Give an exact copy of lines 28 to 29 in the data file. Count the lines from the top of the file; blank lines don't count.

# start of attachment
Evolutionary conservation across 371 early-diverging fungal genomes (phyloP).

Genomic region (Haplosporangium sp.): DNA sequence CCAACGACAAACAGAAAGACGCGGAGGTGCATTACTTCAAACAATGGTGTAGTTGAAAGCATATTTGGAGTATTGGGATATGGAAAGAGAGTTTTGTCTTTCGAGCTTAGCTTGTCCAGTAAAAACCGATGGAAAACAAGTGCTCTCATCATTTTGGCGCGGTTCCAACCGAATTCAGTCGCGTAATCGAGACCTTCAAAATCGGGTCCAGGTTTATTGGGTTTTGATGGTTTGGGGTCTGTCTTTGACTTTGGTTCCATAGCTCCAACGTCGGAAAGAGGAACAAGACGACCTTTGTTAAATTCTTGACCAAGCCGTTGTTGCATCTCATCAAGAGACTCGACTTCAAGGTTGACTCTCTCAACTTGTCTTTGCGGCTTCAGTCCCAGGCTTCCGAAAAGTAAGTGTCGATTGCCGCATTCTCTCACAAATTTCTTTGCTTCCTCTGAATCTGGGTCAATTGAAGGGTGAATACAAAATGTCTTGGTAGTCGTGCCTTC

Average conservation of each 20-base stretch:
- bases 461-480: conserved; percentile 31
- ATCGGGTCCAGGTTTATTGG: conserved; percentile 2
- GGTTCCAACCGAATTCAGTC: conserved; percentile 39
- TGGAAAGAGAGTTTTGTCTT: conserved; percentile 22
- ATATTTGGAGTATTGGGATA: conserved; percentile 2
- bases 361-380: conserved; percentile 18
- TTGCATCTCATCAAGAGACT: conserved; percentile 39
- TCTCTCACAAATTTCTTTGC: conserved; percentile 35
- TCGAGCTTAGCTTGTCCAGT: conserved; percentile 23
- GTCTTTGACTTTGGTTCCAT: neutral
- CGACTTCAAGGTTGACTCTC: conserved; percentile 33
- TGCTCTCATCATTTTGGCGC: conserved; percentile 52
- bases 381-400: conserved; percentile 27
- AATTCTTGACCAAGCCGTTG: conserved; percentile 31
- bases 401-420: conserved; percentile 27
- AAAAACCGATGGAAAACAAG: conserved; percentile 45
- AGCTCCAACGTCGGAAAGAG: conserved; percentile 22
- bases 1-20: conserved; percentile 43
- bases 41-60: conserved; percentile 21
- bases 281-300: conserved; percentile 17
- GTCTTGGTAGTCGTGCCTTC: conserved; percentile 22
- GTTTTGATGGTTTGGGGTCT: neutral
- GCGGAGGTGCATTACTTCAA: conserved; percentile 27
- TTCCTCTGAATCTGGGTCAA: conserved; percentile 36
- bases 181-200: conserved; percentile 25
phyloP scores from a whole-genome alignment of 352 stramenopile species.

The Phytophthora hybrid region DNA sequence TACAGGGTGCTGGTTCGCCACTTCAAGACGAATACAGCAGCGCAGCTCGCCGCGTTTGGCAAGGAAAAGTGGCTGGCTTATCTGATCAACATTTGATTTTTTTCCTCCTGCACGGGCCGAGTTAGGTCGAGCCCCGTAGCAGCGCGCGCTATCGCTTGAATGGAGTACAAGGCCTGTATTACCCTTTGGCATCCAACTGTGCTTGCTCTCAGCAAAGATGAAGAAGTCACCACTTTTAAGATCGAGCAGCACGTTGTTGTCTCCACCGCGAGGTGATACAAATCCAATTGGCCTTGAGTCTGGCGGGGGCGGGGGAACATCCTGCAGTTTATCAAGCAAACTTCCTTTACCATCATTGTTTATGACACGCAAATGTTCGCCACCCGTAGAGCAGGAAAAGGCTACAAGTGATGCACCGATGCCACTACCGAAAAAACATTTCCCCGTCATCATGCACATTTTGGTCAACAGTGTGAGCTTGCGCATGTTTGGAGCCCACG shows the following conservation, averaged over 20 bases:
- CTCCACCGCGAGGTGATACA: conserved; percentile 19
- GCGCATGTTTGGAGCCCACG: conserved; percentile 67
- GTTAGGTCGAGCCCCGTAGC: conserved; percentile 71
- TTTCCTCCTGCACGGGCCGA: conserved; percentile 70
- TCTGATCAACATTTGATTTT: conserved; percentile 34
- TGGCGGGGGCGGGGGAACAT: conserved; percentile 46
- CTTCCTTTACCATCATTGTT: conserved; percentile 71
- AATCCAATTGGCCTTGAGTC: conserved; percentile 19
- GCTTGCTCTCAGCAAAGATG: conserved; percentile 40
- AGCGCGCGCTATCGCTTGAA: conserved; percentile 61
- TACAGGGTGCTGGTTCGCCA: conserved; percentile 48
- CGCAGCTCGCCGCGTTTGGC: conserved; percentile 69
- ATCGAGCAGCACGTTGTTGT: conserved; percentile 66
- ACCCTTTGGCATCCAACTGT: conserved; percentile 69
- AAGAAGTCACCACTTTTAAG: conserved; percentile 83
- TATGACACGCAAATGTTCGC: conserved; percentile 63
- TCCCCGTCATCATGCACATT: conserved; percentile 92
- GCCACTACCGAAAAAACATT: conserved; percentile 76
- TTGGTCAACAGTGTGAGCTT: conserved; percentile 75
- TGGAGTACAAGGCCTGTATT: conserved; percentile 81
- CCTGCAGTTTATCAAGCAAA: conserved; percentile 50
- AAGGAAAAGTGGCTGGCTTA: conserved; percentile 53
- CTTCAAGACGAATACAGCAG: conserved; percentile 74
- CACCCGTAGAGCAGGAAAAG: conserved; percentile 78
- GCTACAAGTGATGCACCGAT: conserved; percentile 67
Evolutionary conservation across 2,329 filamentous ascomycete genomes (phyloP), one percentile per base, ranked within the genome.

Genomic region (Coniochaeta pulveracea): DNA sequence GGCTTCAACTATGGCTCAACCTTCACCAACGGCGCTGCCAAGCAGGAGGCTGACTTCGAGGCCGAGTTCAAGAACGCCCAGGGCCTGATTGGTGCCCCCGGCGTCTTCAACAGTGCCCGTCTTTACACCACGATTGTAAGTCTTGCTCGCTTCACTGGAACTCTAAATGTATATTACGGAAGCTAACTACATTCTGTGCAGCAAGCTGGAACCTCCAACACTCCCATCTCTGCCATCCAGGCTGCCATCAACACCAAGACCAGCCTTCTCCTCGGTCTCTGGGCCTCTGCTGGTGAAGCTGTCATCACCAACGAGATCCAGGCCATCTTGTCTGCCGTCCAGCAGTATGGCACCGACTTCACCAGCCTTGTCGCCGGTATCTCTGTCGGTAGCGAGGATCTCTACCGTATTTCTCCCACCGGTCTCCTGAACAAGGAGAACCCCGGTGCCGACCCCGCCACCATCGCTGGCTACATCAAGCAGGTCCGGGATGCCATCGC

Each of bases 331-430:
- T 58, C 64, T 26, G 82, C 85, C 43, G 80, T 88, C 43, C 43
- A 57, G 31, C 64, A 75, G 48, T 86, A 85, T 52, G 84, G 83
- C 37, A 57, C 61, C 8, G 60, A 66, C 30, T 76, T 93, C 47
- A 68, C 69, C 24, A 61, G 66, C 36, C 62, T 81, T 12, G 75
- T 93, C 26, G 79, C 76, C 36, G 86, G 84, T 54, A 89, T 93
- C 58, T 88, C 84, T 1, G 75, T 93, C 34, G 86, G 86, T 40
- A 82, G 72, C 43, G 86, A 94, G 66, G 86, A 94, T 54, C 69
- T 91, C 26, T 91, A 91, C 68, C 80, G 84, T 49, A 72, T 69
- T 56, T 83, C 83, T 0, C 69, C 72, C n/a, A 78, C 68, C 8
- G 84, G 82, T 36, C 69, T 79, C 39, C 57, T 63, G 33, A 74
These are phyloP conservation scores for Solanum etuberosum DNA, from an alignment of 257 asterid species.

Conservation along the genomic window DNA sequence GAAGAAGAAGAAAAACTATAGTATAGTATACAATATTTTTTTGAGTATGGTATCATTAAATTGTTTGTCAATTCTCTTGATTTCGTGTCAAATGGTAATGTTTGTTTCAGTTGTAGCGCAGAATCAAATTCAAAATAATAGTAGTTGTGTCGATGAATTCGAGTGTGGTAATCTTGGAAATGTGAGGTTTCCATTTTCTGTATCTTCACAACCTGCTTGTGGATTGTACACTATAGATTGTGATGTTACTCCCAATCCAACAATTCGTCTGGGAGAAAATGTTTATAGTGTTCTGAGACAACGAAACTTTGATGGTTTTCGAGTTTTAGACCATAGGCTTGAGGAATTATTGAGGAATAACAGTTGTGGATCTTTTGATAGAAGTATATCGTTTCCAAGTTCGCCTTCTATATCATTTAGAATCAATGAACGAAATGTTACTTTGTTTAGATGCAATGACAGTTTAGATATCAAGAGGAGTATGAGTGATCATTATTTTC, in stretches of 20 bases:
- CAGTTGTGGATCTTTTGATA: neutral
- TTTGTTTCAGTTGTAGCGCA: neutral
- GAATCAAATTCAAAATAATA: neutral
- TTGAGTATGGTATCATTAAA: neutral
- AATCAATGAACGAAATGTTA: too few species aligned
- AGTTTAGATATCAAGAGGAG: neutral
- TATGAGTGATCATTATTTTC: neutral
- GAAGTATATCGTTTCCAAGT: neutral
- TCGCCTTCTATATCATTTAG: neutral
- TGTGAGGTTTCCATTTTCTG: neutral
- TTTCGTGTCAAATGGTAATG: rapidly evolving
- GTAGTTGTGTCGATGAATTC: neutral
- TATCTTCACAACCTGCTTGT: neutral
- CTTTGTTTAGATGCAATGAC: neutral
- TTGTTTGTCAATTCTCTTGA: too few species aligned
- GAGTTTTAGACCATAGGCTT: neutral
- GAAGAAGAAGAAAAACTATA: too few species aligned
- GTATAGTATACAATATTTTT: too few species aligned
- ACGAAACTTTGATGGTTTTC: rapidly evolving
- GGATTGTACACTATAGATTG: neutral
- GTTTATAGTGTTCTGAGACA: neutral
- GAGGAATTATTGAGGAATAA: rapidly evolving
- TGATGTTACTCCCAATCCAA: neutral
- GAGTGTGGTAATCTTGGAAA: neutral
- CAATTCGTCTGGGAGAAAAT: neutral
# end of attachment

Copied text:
- bases 181-200: conserved; percentile 25
phyloP scores from a whole-genome alignment of 352 stramenopile species.